For a while, I was upset and excited to hear about "Freedom from Self-esteem" today announced by American coaches and therapists. Certainly a mistake! After all, do these people not survive running self-esteem plans? But the more I thought of it, the more it makes sense – and it strikes me especially because it reflects the strategy I'm going to work. Let me tell you more …
Nowadays, we must spend our time trying to do more (and I've been as guilty as most), squeezing more and more actions in our time. More work, more leisure and yes, more self-esteem. We aim to be better business people, better parents, better affiliates, better everything.
Of course, there is nothing wrong with wanting to be our best, but the danger is that we can end up focusing on our "out there" at some point when we have achieved what we do, and then we will we're okay. Impact on this is the idea that we were not right now that we should be better. All of this can lead to frustration and dissatisfaction, little self-esteem and of course a lot of stress. And because we are constantly focused on the future, the current moment, with all the experience of the resource, can overcome us.
Hermann Hesse's great novel "Siddhartha" encapsulates this idea perfectly:
"When someone is looking, Siddhartha said, it becomes very easy for him to see only what he seeks, unable to find something, not to absorb anything because he thinks only because he has goals because he is obsessed with his goal … but finding ways: being free, be responsive, having no purpose "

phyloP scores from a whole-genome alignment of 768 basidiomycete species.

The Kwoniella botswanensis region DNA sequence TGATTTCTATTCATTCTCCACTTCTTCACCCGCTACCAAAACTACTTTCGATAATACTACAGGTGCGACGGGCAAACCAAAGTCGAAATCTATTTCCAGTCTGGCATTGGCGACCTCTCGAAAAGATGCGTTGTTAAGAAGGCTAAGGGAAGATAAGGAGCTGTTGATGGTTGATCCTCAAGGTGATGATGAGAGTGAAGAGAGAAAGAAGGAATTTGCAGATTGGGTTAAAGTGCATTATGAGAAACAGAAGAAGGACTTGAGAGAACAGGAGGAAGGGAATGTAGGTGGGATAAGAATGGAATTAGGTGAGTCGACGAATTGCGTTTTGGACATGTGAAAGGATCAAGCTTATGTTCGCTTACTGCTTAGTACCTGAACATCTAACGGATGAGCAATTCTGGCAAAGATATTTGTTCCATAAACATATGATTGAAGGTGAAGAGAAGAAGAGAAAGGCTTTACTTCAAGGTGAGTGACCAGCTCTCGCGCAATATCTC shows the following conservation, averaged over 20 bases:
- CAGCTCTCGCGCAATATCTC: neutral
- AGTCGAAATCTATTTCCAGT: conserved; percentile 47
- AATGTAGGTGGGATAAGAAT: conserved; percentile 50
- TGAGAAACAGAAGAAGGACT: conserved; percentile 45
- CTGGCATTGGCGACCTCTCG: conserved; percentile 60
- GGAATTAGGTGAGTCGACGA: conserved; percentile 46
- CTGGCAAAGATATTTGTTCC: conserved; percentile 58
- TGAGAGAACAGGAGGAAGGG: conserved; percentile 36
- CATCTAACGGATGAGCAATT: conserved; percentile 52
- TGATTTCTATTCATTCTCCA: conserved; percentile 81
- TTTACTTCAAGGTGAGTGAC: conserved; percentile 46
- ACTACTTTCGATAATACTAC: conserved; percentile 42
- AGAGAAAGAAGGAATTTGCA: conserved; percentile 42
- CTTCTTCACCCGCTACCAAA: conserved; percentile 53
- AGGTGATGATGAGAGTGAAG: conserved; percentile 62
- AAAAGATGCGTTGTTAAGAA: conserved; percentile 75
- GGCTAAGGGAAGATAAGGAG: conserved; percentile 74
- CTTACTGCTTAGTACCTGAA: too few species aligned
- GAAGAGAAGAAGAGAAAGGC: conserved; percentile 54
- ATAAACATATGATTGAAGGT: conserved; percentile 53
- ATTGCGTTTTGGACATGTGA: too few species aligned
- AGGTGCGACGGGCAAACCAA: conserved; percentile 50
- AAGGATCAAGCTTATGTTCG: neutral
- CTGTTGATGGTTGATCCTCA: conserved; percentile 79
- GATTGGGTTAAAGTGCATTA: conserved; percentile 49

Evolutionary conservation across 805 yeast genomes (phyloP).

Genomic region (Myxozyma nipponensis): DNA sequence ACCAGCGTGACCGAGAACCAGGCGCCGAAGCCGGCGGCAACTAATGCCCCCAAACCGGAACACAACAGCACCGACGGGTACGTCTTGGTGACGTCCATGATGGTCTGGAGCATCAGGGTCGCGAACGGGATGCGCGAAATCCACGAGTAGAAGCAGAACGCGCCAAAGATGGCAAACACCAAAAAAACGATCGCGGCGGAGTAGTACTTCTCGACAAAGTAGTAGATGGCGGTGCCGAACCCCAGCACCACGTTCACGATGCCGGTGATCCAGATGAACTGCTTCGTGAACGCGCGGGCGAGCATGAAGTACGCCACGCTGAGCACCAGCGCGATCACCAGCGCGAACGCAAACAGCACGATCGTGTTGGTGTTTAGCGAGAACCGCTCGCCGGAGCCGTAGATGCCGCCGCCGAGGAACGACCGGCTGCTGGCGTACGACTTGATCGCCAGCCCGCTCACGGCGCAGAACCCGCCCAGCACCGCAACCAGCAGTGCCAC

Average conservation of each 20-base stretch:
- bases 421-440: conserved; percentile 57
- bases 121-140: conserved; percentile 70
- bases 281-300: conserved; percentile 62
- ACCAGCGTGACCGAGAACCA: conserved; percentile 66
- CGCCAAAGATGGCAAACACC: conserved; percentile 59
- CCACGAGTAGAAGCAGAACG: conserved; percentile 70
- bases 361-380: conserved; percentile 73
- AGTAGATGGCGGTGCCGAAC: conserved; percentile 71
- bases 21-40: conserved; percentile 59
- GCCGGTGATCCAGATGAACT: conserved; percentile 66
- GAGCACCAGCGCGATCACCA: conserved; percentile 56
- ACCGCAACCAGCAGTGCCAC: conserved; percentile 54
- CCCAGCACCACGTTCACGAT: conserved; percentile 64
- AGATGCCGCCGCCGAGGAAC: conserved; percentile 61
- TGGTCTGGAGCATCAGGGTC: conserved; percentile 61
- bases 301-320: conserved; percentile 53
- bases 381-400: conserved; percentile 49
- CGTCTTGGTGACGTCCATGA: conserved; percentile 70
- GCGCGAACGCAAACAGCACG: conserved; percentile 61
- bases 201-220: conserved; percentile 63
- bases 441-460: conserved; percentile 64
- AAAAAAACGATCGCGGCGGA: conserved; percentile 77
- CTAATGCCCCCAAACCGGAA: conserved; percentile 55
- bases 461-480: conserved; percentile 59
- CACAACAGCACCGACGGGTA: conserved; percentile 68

I I have been practicing an ever-less thought in my life and work. Mindfulness comes from Buddhist meditative traditions, and putting it very simply, is about being conscious and aware at the moment, without judgment, without striving to be somewhere else or anyone else. It turns out that this is naturally healthy and indeed over the last 20 years, it has been shown that the secular version of Mindfulness has been very effective in helping people suffering from this injury of stress, depression and anxiety in the 21st century.
So why not take some time every day to stop doing, and just be? You can simply start by focusing your attention on a few minutes in your breathing; Every time you are disturbed by thoughts, emotions or physical feelings, acknowledge them, let them go and rest in your spirit. You may also be interested in taking time every day to give full attention to one simple thing; eat a meal, wash it up and really be there with all the assistants. Just a few minutes each day, to be free, to be receptive, to have no goal. Go ahead, try!